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How to 'Age-Proof' Your Brain

Published in For the Health of It

As we get older there are many transitions the body goes through. Our hair turns gray, our skin begins to wrinkle and those joints that we never noticed before are starting to ache. But what is happening inside our body? More importantly, inside our head?

Just like the other organs in the body, the brain goes through significant changes as we age. Portions of the brain begin to shrink, arteries slowly narrow and the communication between the brain's nerve cells reduce.

With these changes, some people will begin to notice subtle difficulty with remembering new information such as names. As these symptoms continue to progress, it can ultimately develop into cognitive impairment or dementia. These ailments can alter an individual's ability to remain independent as daily tasks become increasingly more challenging.

Fortunately, not all elderly adults experience a loss in mental function but the predictability of those who eventually will is still unknown. Although aging is inevitable, there are steps you can take to keep your brain healthier, longer. Follow these helpful tips to get yourself on track for a brain-healthy lifestyle.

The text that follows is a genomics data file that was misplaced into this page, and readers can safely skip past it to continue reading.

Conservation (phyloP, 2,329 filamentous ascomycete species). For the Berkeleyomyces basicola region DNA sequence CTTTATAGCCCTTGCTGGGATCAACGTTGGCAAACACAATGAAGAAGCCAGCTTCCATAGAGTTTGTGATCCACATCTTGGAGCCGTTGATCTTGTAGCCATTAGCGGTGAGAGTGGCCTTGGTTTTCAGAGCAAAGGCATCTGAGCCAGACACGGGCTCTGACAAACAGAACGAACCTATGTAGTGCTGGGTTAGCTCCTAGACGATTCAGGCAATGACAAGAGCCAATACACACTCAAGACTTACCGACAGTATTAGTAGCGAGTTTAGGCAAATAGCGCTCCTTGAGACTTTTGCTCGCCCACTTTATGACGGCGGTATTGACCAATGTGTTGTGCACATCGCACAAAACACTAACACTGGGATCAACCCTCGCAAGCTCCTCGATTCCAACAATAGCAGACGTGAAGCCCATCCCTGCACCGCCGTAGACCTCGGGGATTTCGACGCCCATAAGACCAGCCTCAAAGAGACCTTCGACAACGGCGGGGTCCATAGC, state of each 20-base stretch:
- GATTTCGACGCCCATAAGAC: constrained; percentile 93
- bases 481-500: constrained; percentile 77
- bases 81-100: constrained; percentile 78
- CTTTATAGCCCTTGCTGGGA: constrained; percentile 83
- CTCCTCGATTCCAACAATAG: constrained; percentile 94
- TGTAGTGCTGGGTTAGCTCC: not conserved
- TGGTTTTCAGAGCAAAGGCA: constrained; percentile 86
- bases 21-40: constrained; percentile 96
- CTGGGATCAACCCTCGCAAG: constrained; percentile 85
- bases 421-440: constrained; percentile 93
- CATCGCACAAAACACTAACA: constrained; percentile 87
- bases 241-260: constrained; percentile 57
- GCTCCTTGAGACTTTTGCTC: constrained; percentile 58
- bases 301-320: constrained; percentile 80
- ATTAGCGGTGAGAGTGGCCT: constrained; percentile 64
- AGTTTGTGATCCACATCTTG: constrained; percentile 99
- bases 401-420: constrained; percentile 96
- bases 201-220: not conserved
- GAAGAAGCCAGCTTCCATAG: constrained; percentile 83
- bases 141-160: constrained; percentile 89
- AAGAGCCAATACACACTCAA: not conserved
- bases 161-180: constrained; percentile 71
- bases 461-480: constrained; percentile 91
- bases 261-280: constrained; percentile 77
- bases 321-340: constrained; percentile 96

• Regular Exercise: People who are active on a regular basis can increase their brain's overall health. So whether your biking, hiking or taking your dog on a walk, regular exercise should be an important part of your daily routine.
  • Healthy Diet: Eating smarter can help your brain fend off harmful oxidation. Eat foods that are rich in antioxidants including fish and plenty of fruits and vegetables.
  • Mental Stimulation: Your brain is just like the muscles in your body, if you don't use it, you lose it. Continue to learn and develop new hobbies and activities as you age.
  • Quality Sleep: Your brain gets tired. Give it the break it needs. A good night's sleep increases memory creation and retention as well as helps the brain function to its full ability.
  • Stress Management: Stress can take a toll on your brain's overall health, shrinking key memory areas. Remember to make relaxation a priority in your life.
  • Active Social Life: Interacting with others can help to slow the rate of memory decline. Calling your kids, grandkids or friends and having engaging conversations is good for your brain's health.

The more you incorporate these habits into your daily life, the healthier your brain will be. This allows it to work hardier, stay stronger and maintain longer.